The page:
No matter how lonely, no matter how tough, presidential candidate Panfilo ‘Ping’ Lacson and senatorial aspirant Emmanuel ‘Manny’ Piñol expressed no regrets in their journey this 2022 election season, which, for the most part, sought to enlighten Filipinos about the challenges of public service.
In a press conference they held together Wednesday in Dumaguete City, Lacson opened up about his life as a ‘lonely crusader,’ fighting against the ills of government with a few allies but often on his own. Despite the difficulties, however, he knows he has proven himself right and he is still standing.
“All my life, all my public service life, I always go against the tide. Somehow in so many ways, maski nag-iisa ako, talagang lumalaban ako. Ako lang mag-isa nga ‘yung lumaban against pork barrel and I was proven right in the end na talagang constitutionally infirm ‘yung pork barrel system,” he said.
[All my life, all my public service life, I always go against the tide. Somehow in so many ways, even if I’m alone, I am really fighting. I was the only one who fought against pork barrel, and I was proven right in the end, that the pork barrel system was constitutionally infirm.]
“In so many battles that I had participated in, even when I was still in the police service or the armed forces, somehow na-pro-prove ko naman ‘yung sarili ko (I was able to prove myself),” added Lacson, a three-term senator and former chief of the Philippine National Police (PNP).
Lacson was answering a reporter’s question if he was still up to the challenge of competing in the upcoming May 9 elections. He and Piñol are aware of the realities of the situation but they are not disappointed with the decisions they made, especially in terms of going against political traditions.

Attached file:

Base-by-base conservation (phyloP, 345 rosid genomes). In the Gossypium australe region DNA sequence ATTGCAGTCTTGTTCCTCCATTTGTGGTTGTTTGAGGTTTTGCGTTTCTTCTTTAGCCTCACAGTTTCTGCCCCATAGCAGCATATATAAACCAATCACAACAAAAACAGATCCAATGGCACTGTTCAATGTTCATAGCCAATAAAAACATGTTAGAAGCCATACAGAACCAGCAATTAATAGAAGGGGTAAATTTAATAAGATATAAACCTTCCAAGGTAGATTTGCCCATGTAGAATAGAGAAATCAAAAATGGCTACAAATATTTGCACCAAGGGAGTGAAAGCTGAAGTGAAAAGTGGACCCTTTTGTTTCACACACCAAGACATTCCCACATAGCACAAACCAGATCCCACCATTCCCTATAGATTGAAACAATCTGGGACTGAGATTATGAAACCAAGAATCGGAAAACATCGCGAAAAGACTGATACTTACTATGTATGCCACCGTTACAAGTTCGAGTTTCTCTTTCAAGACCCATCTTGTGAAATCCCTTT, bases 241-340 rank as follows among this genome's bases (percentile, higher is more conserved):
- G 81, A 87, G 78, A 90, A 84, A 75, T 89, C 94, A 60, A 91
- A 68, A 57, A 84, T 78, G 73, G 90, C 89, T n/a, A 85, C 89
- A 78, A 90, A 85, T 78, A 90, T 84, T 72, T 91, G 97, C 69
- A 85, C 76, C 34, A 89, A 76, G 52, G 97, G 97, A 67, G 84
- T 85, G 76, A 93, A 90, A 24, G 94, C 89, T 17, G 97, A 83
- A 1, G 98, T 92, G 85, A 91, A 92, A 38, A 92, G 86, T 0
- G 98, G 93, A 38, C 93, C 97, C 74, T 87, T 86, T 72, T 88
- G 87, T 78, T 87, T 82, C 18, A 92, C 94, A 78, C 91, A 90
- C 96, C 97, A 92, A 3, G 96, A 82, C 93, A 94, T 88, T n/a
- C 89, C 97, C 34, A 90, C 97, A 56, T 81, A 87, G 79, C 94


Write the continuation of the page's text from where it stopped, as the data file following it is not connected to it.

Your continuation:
“Sir, if you are called a lonely crusader, I’ve been called a maverick. Matigas ang ulo ko e (I am stubborn). I always go against tradition. The reason why I decided to stick it out with Senator Ping (is because) he embodies the virtues of a leader that I would like to see for this country,” Piñol said.
Piñol praised Lacson for being ‘very honest’ about himself. The former Agriculture secretary also gave him credit for being consistent in his campaign against corruption, which reflected on his selection of senatorial candidates, who readily joined his cause.
“Paano tayo mangangampanya against corruption kung (ang mga) kasama natin ay (may) mga kaso? And here I am, proud to tell you that itong kasama ko, pwede akong sumigaw ng anti-corruption because malinis ‘yung (track) record,” the senatorial bet told reporters.
[How can we effectively campaign against corruption if the people we are with have (graft) cases? And here I am, proud to tell you that the person I am with, I can scream about anti-corruption because he has a clean (track) record.]
Aside from Piñol, Lacson also handpicked public health advocate Dr. Minguita Padilla and former PNP chief Guillermo Eleazar as potential future senators who are also part of his ticket with running mate Senate President Vicente ‘Tito’ Sotto III.
Piñol is hopeful that voters would eventually see the value of having Lacson as a leader, so they can turn both their lifelong crusade against corruption into a happy one for the Filipinos. He is convinced that what they lacked in resources, they more than made up for it with their genuine heart for public service.
“Kung lonely crusader si Ping Lacson (If Ping Lacson is a lonely crusader), together we will make it a happy crusade. Happy for our people that at least somehow, they are realizing now na may mga tao pang matitino sa gobyerno (that there are really good people in government),” he said.
Because, for Piñol, “the greatest tragedy of this nation is when the Filipino people will feel so depressed, so frustrated that they don’t want to move anymore and contribute something to the country.”
“At least, ‘yung aming (in our) candidacy, wherever this may take us, will serve as a flicker of hope for the country that there are still people in government who are willing to serve honestly, to go out of their way, to stake their name whatever legal resources we have,” according to Piñol.